Air pollution is an existential threat to millions of Americans with asthma and other health issues.
Air pollution is an existential threat to millions of Americans with asthma and other health issues. Responding to that threat, NASA and the Smithsonian Astrophysical Observatory are innovating to improve observations of air quality in North America.
Tropospheric Emissions: Monitoring of Pollution (TEMPO) is an ultraviolet and visible spectrometer that will be hosted on Intelsat 40e, a commercial satellite built by Maxar Technologies. TEMPO’s sensors will measure sunlight reflected and scattered by Earth’s surface and atmosphere, allowing it to observe the spectral signatures of air pollutants, including ozone and nitrogen dioxide.
On Feb. 27, 2023, the instrument and the entire spacecraft successfully passed pre-launch testing at Maxar's facility in Palo Alto, California. TEMPO underwent thermal vacuum, dynamics, and end-to-end capability testing to ensure it will withstand launch conditions and the harsh environment of space. Tests also ensured that commanding, telemetry, and mission data are flowing accurately.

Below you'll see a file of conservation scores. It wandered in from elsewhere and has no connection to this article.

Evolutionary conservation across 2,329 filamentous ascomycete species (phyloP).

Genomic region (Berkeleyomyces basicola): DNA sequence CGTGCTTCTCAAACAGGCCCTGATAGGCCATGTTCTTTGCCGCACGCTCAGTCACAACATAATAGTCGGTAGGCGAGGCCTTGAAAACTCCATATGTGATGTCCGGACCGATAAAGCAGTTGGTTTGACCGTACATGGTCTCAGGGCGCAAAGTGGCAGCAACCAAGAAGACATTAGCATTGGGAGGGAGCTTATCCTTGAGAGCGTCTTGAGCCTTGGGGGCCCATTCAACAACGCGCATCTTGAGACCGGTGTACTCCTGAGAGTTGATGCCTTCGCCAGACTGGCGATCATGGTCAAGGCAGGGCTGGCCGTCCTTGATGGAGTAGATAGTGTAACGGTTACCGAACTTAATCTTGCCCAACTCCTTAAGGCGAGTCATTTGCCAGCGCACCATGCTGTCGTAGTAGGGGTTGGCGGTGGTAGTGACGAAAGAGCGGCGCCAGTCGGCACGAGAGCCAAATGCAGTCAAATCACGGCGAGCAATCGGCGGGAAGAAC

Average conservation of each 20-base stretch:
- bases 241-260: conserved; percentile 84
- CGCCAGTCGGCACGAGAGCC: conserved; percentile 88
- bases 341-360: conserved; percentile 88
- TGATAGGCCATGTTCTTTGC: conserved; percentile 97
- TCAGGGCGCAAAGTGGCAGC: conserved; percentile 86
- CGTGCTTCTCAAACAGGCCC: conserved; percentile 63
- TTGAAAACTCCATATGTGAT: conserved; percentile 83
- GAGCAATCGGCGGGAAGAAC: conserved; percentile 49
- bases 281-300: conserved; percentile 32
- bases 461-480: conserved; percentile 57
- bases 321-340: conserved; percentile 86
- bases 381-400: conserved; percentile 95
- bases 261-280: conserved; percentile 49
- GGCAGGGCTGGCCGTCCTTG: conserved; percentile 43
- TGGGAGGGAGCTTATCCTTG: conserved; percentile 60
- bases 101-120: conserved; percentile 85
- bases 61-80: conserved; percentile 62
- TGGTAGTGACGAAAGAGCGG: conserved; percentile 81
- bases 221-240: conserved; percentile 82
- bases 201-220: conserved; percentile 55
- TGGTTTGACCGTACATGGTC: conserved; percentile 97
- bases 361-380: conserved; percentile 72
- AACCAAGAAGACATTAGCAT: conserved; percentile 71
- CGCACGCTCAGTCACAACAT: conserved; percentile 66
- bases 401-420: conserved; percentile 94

Scheduled to launch in April 2023 from Cape Canaveral aboard a SpaceX Falcon 9 rocket, TEMPO will be the first instrument to observe air pollution hourly during daytime over North America. It will make measurements across an area that extends from Puerto Rico to northern Canada and from the Atlantic Ocean to the Pacific, encompassing the entire continental United States.
Read more at NASA
Image: The TEMPO air pollution sensor is hosted on Intelsat 40e, seen here at the Maxar Technologies facility in Palo Alto, California, where it was built. The instrument and the entire spacecraft recently passed pre-launch testing at the facility.
Credits: Courtesy of Maxar via NASA